The Forgetting Time
Noah spends his nights in nightmares and his days fearing water. His mother is at the end of her patience – job running down, daycare refusing her son, and the situation getting worse all the time. When psychiatrists can’t help her, she turns to a man losing language to see if he can get her inside Noah’s mind.
The back of the novel simply didn’t pull me in, but I took it with me somewhere and I couldn’t sleep, so of course this got read! It should have said something more about past lives, and then it would have gotten me straight away.
Ooooh, the premise of this book is a tricky one. Chasing past lives is interesting enough, and then there is someone trying to do science on it. I would have enjoyed more stories, but overall it was fascinating enough. The trials and tribulations of both of the adults felt real and relatable.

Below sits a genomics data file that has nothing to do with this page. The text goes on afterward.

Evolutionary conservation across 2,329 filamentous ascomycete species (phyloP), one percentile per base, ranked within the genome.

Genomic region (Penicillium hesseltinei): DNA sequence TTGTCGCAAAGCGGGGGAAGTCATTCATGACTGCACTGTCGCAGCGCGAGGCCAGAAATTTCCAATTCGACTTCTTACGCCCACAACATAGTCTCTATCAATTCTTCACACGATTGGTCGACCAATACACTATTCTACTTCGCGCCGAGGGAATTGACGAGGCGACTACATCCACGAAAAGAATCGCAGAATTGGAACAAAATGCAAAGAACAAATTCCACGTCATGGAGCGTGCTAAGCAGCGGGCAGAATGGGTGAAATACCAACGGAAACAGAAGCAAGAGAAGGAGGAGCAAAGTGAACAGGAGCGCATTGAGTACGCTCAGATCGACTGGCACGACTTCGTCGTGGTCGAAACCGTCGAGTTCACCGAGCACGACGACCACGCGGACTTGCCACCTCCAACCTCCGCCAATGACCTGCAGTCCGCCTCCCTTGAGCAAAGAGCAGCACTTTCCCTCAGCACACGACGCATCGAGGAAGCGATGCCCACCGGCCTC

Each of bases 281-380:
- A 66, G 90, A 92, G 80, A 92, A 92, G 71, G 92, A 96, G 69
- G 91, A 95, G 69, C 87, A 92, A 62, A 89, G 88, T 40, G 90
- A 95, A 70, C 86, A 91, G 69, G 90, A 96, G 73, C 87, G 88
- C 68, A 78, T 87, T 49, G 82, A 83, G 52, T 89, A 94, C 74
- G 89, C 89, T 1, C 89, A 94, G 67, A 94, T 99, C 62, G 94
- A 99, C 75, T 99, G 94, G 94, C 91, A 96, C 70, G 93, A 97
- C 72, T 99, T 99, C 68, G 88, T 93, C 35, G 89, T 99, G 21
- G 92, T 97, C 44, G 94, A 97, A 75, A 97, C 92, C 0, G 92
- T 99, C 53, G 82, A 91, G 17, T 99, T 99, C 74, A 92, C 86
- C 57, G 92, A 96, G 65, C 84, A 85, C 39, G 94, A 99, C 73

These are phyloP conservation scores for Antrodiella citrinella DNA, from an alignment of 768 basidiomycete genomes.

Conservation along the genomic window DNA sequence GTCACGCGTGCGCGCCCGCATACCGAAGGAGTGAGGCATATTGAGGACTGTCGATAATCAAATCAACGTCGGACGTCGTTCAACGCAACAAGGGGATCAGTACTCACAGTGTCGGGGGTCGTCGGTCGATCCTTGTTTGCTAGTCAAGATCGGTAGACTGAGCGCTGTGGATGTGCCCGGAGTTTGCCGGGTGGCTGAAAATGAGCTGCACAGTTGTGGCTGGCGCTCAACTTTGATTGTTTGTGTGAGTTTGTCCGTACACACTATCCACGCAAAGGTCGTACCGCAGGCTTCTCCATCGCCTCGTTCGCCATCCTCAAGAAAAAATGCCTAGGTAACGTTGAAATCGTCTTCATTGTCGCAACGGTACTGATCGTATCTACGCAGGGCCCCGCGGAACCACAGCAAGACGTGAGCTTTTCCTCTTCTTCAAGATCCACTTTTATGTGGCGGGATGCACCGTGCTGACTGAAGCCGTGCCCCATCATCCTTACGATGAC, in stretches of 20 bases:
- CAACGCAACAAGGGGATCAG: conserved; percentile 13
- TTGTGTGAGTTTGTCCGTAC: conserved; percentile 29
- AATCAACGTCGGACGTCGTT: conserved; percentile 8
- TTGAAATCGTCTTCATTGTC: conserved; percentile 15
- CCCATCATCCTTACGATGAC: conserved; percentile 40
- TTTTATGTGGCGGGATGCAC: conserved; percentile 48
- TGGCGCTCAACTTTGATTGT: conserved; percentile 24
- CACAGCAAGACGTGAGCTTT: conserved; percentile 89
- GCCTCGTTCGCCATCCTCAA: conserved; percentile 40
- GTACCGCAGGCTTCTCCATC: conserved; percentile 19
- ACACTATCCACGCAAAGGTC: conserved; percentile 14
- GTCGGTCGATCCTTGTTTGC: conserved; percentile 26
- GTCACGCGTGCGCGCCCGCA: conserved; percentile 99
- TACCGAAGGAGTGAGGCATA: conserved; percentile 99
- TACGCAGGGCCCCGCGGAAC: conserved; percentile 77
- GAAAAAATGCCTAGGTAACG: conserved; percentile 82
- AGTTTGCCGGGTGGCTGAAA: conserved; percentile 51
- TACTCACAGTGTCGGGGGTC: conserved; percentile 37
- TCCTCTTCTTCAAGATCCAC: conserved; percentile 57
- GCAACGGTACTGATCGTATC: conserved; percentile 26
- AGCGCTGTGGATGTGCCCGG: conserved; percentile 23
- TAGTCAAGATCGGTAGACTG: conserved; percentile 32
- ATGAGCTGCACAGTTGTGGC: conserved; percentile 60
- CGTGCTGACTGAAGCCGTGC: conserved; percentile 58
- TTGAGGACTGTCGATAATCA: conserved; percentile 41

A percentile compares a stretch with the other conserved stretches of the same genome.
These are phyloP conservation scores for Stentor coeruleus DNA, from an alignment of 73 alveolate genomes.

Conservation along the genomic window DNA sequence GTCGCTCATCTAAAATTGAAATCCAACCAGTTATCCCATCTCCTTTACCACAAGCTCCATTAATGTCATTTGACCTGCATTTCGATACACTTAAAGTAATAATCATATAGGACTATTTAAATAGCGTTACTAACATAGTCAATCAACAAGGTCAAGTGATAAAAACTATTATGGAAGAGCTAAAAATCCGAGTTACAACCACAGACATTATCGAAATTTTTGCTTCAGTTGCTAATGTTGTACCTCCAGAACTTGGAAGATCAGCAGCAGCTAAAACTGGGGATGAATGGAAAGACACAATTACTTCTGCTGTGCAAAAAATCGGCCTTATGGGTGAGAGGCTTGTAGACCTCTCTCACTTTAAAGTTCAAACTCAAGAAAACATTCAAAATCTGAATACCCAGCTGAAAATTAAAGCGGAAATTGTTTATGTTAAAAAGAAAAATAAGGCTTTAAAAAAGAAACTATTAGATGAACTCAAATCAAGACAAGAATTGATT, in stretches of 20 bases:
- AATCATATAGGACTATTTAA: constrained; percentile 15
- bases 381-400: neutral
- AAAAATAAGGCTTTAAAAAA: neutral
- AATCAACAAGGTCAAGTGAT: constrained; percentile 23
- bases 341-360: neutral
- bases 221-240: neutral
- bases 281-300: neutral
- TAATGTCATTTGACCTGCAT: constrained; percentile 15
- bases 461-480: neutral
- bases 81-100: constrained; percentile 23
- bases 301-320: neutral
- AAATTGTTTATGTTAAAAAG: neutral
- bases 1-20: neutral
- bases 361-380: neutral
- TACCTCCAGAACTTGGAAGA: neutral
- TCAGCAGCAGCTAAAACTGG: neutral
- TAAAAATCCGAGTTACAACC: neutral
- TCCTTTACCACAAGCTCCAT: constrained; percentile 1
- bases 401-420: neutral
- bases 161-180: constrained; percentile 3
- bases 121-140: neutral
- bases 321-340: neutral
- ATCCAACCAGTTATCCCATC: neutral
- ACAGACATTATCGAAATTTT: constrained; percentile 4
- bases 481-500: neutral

In the swaps between perspectives I could definitely tell the differences in the mental voices. That brought alive for me the other parts of the story (such as the teenager). It highlighted to me again though that the law system can be so very wrong, even if murder is an accident.
I’m not sure what else to say about this one. Worth a read. It sent me away questioning all kinds of things, and wanting to read some of the reference materials that the author presented in the acknowledgements. I’m a scientist for goodness sakes! I guess that’s what appealed to me about it.